I just had an interesting occurance.
Server Version:10.0, 64-bit
Database Compatibility: 80
the snippet in the question copied verbatim into SSMS and worked. The result was 255.
I would have thought database compatibility mode would have prevented this...
No Compatibility mode is not intended to disable new features. It's main goal is to keep existing code running. So the two spear points are:
1. If a new feature uses syntax that was not a reserved word in earlier versions, the feature is disabled in compat mode, so that old code that happens to use that word as an identifier continues to run.
2. If a feature has been deprecated in an earlier version already, it usually runs in compat mode only for one or more versions before being removed completely. This happened, for instance, to the ancient infixed outer join syntax (using =* and *=). Since SQL Server 2005, they are only available if you set the compatibility level to 80 or lower. And the implied sorting by a GROUP BY only works in SQL Server 2005 if you set compatibility to 60 or 65 - and since these levels are not supported in SQL Server 2008 and up, this "feature" is now gone for good.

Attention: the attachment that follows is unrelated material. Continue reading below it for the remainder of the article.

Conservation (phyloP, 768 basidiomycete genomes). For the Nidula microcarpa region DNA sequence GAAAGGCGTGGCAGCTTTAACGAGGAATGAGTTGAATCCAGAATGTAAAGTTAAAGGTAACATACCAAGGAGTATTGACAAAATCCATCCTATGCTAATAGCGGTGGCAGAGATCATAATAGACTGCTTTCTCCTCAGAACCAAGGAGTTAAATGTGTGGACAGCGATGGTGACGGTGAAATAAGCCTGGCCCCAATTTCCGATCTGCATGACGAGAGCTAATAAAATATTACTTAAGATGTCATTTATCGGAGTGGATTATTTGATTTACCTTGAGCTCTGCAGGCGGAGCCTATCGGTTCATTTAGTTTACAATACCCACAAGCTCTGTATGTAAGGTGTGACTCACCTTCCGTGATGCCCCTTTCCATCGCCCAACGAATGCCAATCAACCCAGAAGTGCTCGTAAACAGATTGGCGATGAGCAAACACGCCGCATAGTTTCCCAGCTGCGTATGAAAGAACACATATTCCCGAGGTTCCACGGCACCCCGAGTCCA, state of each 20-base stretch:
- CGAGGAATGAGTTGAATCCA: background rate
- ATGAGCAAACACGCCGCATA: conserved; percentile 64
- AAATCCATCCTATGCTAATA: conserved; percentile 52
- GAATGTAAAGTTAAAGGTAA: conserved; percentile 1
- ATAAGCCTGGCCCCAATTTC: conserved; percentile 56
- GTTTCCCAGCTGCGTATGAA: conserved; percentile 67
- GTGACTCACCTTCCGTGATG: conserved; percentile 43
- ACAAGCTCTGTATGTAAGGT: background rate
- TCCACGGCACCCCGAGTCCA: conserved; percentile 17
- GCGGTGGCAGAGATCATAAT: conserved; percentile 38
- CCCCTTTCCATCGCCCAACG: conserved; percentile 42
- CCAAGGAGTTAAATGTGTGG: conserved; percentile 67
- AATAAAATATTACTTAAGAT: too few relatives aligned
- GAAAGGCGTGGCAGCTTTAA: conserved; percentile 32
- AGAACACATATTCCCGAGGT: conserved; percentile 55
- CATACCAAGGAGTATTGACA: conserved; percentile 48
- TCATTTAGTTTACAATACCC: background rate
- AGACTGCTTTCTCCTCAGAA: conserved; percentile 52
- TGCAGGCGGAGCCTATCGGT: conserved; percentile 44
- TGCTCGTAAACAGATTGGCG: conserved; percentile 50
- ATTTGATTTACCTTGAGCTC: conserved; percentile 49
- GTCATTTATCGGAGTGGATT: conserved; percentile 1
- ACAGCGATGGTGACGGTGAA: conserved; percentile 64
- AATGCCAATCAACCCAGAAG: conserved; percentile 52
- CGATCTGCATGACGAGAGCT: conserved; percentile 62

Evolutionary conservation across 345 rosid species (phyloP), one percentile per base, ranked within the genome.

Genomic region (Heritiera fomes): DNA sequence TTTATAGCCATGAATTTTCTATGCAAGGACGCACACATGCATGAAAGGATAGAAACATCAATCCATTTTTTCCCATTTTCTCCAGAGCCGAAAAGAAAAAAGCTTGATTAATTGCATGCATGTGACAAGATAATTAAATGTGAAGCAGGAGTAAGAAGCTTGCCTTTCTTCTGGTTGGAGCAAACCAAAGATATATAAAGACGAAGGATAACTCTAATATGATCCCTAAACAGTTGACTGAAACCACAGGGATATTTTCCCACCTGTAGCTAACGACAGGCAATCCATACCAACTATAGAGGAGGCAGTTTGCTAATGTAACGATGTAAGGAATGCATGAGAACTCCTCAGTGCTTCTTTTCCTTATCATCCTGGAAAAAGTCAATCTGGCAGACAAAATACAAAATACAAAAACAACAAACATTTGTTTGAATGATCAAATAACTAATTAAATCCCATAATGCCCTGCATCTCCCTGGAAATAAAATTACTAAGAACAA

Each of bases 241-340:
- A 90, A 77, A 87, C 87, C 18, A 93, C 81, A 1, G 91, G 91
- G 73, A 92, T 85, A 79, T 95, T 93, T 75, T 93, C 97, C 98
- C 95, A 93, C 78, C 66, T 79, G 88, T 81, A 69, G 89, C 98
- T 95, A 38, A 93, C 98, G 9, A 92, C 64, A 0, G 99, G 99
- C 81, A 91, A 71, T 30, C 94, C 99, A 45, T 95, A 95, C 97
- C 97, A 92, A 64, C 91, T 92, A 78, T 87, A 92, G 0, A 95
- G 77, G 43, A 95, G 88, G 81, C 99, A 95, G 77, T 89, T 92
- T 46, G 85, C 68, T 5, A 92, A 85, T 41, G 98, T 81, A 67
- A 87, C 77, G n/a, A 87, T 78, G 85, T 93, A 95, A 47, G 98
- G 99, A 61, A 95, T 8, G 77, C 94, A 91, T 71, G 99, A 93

There is no need (other than as described above) to disable new functionality when running in a lower compatibility level - unless you seriously excpect that people have written "SELECT @i+=1" in a SQL Server 2005 stored proc as a way to force an error, and will now become angry because their code suddenly no longer results in an error... ;-)
Hugo Kornelis, SQL Server/Data Platform MVP (2006-2016)
Visit my SQL Server blog: http://sqlblog.com/blogs/hugo_kornelis